Saturday, January 20
As disputes have escalated into tit-for-tat actions at South China Sea and East Sea, including naval posturing and provocative land reclamation, regional states have sought to enhance ‘good order' by attempting to formalize a nautical ‘code of conduct’. Yet, strategic analysts have proffered differing interpretations of maritime ‘good order’
Maritime force buildup cannot be seen in quantitative terms only. In the foreseeable future, Asia-Pacific navies will continue to gravitate towards large, multi-role surface and subsurface platforms that exist in smaller numbers but being each vastly more superior than their older predecessors.
The 9th International Conference on the South China Sea hosted by the Diplomatic Academy of Vietnam (DAV), the Foundation for East Sea Studies (FESS) and the Vietnam Lawyers’ Association (VLA) took place at Ho Chi Minh City on 27-28 November, 2017.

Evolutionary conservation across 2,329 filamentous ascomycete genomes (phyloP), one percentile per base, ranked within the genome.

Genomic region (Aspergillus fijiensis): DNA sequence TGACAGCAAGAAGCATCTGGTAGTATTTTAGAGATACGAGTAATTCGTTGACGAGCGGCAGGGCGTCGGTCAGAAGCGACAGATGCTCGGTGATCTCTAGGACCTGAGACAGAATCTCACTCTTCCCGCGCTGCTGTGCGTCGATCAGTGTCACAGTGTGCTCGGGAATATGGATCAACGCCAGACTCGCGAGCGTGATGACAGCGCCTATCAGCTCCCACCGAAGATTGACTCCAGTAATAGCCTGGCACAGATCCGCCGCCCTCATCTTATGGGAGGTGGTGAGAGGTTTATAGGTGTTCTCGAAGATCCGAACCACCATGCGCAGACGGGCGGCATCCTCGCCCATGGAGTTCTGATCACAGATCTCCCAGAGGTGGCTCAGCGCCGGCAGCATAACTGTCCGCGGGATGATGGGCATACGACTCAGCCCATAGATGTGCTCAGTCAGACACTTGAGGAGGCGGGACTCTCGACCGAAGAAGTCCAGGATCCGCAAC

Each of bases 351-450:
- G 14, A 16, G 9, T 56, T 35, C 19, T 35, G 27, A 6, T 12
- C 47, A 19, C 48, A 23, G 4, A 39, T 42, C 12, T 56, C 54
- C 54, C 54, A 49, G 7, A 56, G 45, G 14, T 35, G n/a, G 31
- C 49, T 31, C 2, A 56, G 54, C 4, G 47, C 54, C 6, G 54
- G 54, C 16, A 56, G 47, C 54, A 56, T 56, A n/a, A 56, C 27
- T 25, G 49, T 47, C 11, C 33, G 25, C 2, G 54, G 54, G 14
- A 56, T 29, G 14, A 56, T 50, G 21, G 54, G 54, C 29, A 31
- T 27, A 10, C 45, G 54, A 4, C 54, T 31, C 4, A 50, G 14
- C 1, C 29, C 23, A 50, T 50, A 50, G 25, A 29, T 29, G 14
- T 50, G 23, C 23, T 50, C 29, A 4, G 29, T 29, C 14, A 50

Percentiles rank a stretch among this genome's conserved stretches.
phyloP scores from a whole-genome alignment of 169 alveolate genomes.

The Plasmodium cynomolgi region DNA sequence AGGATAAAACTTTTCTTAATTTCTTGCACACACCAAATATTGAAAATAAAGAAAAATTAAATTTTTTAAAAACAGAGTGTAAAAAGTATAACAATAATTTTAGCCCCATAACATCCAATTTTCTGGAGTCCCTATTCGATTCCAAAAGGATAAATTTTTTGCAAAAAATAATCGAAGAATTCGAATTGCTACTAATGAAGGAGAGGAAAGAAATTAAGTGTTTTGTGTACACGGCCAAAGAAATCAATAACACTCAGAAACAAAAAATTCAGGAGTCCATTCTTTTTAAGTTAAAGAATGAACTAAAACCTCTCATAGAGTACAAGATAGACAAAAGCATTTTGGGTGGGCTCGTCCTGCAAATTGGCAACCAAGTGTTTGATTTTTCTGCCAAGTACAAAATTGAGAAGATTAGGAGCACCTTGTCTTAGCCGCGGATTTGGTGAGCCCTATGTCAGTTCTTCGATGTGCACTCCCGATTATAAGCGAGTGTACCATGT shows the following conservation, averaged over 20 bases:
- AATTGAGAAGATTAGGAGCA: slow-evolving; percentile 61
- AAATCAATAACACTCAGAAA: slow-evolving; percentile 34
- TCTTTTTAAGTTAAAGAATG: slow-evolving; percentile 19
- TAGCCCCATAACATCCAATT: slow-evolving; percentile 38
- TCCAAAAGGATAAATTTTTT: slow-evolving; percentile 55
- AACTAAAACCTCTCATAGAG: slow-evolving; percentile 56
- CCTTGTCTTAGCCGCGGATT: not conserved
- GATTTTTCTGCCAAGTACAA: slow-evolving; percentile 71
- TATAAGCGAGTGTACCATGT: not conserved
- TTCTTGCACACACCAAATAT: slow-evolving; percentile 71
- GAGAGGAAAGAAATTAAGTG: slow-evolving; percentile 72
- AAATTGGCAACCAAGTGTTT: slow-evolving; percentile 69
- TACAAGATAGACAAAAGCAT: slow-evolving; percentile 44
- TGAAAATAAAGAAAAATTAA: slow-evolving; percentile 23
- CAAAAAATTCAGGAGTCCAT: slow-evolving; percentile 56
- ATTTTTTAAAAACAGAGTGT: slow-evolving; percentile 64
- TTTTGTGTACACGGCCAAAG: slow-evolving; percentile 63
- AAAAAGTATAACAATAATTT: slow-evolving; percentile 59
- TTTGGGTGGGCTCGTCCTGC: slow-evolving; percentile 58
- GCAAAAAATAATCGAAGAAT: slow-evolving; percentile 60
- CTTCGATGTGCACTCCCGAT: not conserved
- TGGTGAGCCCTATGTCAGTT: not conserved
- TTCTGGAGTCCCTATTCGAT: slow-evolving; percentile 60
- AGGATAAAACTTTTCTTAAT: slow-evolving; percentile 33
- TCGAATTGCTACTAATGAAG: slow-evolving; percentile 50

Washington should think beyond the dyad of containment and appeasement. The struggle for a rule-based order in South China Sea is enduring and comprehensive, which requires greater persistence and stronger engagements on the part of the US and other regional countries.
The Maritime Issues conducts a conversation with Southeast Asia-based experts on issues related to a Code of Conduct (COC) for the South China Sea.
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